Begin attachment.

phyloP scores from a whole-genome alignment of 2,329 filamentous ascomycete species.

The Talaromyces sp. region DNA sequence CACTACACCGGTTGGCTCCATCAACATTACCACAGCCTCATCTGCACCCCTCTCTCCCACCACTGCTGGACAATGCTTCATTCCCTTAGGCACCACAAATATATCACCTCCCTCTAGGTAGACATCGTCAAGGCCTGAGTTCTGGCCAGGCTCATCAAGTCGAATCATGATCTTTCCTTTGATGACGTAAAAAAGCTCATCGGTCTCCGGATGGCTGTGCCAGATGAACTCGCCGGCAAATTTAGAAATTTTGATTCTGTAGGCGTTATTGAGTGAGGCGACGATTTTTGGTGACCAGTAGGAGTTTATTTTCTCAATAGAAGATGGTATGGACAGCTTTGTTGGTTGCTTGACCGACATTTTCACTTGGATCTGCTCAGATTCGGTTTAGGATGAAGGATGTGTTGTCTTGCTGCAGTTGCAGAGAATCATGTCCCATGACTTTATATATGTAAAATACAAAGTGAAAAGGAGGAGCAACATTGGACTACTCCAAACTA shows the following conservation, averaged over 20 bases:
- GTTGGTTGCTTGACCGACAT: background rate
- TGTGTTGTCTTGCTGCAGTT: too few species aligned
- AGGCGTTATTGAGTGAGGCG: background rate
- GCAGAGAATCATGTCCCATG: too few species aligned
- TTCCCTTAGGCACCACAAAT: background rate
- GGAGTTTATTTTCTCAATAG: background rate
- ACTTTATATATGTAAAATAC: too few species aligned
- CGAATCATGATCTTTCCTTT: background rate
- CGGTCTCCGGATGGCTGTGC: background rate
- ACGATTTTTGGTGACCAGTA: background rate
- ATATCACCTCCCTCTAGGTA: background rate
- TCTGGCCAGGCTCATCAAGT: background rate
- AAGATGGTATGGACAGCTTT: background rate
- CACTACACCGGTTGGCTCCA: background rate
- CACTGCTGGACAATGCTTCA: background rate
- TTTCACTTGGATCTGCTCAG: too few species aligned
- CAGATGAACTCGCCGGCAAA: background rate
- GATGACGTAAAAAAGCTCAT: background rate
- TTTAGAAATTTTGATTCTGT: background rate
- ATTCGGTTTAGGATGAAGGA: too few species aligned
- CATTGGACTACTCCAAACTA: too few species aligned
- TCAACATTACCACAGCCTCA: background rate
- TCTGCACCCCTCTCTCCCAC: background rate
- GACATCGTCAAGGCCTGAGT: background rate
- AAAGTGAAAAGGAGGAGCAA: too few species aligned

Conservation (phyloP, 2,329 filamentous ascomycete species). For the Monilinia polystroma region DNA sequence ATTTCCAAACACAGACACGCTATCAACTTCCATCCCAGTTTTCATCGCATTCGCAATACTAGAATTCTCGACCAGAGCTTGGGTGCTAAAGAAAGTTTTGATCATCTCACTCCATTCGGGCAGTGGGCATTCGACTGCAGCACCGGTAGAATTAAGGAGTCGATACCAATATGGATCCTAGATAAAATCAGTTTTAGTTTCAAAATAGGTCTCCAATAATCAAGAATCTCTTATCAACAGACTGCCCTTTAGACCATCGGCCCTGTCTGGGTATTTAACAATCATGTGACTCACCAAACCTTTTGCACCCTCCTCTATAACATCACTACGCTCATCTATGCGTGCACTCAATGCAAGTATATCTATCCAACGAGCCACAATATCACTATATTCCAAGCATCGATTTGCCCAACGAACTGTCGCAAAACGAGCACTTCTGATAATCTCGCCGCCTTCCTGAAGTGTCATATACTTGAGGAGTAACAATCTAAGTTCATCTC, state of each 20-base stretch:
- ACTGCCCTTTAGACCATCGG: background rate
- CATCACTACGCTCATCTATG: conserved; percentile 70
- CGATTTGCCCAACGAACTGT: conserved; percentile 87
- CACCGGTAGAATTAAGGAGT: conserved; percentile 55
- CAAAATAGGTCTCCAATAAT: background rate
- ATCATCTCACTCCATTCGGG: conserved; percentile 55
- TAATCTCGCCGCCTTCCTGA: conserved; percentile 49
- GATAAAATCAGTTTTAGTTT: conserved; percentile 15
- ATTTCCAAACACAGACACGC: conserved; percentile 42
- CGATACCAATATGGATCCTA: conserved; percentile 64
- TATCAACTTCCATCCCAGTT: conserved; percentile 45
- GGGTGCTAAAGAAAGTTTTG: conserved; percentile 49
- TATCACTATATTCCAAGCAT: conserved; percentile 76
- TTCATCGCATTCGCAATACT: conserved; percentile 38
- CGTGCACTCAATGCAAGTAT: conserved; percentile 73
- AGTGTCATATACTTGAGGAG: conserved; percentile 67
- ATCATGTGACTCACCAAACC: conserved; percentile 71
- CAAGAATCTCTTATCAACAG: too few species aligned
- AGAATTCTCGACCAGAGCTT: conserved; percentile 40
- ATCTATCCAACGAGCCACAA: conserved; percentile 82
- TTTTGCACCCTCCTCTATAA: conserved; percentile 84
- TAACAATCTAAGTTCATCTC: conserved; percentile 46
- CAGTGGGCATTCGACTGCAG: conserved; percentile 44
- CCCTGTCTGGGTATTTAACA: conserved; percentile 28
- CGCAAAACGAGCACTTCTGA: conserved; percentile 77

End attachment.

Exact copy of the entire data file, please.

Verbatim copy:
phyloP scores from a whole-genome alignment of 2,329 filamentous ascomycete species.

The Talaromyces sp. region DNA sequence CACTACACCGGTTGGCTCCATCAACATTACCACAGCCTCATCTGCACCCCTCTCTCCCACCACTGCTGGACAATGCTTCATTCCCTTAGGCACCACAAATATATCACCTCCCTCTAGGTAGACATCGTCAAGGCCTGAGTTCTGGCCAGGCTCATCAAGTCGAATCATGATCTTTCCTTTGATGACGTAAAAAAGCTCATCGGTCTCCGGATGGCTGTGCCAGATGAACTCGCCGGCAAATTTAGAAATTTTGATTCTGTAGGCGTTATTGAGTGAGGCGACGATTTTTGGTGACCAGTAGGAGTTTATTTTCTCAATAGAAGATGGTATGGACAGCTTTGTTGGTTGCTTGACCGACATTTTCACTTGGATCTGCTCAGATTCGGTTTAGGATGAAGGATGTGTTGTCTTGCTGCAGTTGCAGAGAATCATGTCCCATGACTTTATATATGTAAAATACAAAGTGAAAAGGAGGAGCAACATTGGACTACTCCAAACTA shows the following conservation, averaged over 20 bases:
- GTTGGTTGCTTGACCGACAT: background rate
- TGTGTTGTCTTGCTGCAGTT: too few species aligned
- AGGCGTTATTGAGTGAGGCG: background rate
- GCAGAGAATCATGTCCCATG: too few species aligned
- TTCCCTTAGGCACCACAAAT: background rate
- GGAGTTTATTTTCTCAATAG: background rate
- ACTTTATATATGTAAAATAC: too few species aligned
- CGAATCATGATCTTTCCTTT: background rate
- CGGTCTCCGGATGGCTGTGC: background rate
- ACGATTTTTGGTGACCAGTA: background rate
- ATATCACCTCCCTCTAGGTA: background rate
- TCTGGCCAGGCTCATCAAGT: background rate
- AAGATGGTATGGACAGCTTT: background rate
- CACTACACCGGTTGGCTCCA: background rate
- CACTGCTGGACAATGCTTCA: background rate
- TTTCACTTGGATCTGCTCAG: too few species aligned
- CAGATGAACTCGCCGGCAAA: background rate
- GATGACGTAAAAAAGCTCAT: background rate
- TTTAGAAATTTTGATTCTGT: background rate
- ATTCGGTTTAGGATGAAGGA: too few species aligned
- CATTGGACTACTCCAAACTA: too few species aligned
- TCAACATTACCACAGCCTCA: background rate
- TCTGCACCCCTCTCTCCCAC: background rate
- GACATCGTCAAGGCCTGAGT: background rate
- AAAGTGAAAAGGAGGAGCAA: too few species aligned

Conservation (phyloP, 2,329 filamentous ascomycete species). For the Monilinia polystroma region DNA sequence ATTTCCAAACACAGACACGCTATCAACTTCCATCCCAGTTTTCATCGCATTCGCAATACTAGAATTCTCGACCAGAGCTTGGGTGCTAAAGAAAGTTTTGATCATCTCACTCCATTCGGGCAGTGGGCATTCGACTGCAGCACCGGTAGAATTAAGGAGTCGATACCAATATGGATCCTAGATAAAATCAGTTTTAGTTTCAAAATAGGTCTCCAATAATCAAGAATCTCTTATCAACAGACTGCCCTTTAGACCATCGGCCCTGTCTGGGTATTTAACAATCATGTGACTCACCAAACCTTTTGCACCCTCCTCTATAACATCACTACGCTCATCTATGCGTGCACTCAATGCAAGTATATCTATCCAACGAGCCACAATATCACTATATTCCAAGCATCGATTTGCCCAACGAACTGTCGCAAAACGAGCACTTCTGATAATCTCGCCGCCTTCCTGAAGTGTCATATACTTGAGGAGTAACAATCTAAGTTCATCTC, state of each 20-base stretch:
- ACTGCCCTTTAGACCATCGG: background rate
- CATCACTACGCTCATCTATG: conserved; percentile 70
- CGATTTGCCCAACGAACTGT: conserved; percentile 87
- CACCGGTAGAATTAAGGAGT: conserved; percentile 55
- CAAAATAGGTCTCCAATAAT: background rate
- ATCATCTCACTCCATTCGGG: conserved; percentile 55
- TAATCTCGCCGCCTTCCTGA: conserved; percentile 49
- GATAAAATCAGTTTTAGTTT: conserved; percentile 15
- ATTTCCAAACACAGACACGC: conserved; percentile 42
- CGATACCAATATGGATCCTA: conserved; percentile 64
- TATCAACTTCCATCCCAGTT: conserved; percentile 45
- GGGTGCTAAAGAAAGTTTTG: conserved; percentile 49
- TATCACTATATTCCAAGCAT: conserved; percentile 76
- TTCATCGCATTCGCAATACT: conserved; percentile 38
- CGTGCACTCAATGCAAGTAT: conserved; percentile 73
- AGTGTCATATACTTGAGGAG: conserved; percentile 67
- ATCATGTGACTCACCAAACC: conserved; percentile 71
- CAAGAATCTCTTATCAACAG: too few species aligned
- AGAATTCTCGACCAGAGCTT: conserved; percentile 40
- ATCTATCCAACGAGCCACAA: conserved; percentile 82
- TTTTGCACCCTCCTCTATAA: conserved; percentile 84
- TAACAATCTAAGTTCATCTC: conserved; percentile 46
- CAGTGGGCATTCGACTGCAG: conserved; percentile 44
- CCCTGTCTGGGTATTTAACA: conserved; percentile 28
- CGCAAAACGAGCACTTCTGA: conserved; percentile 77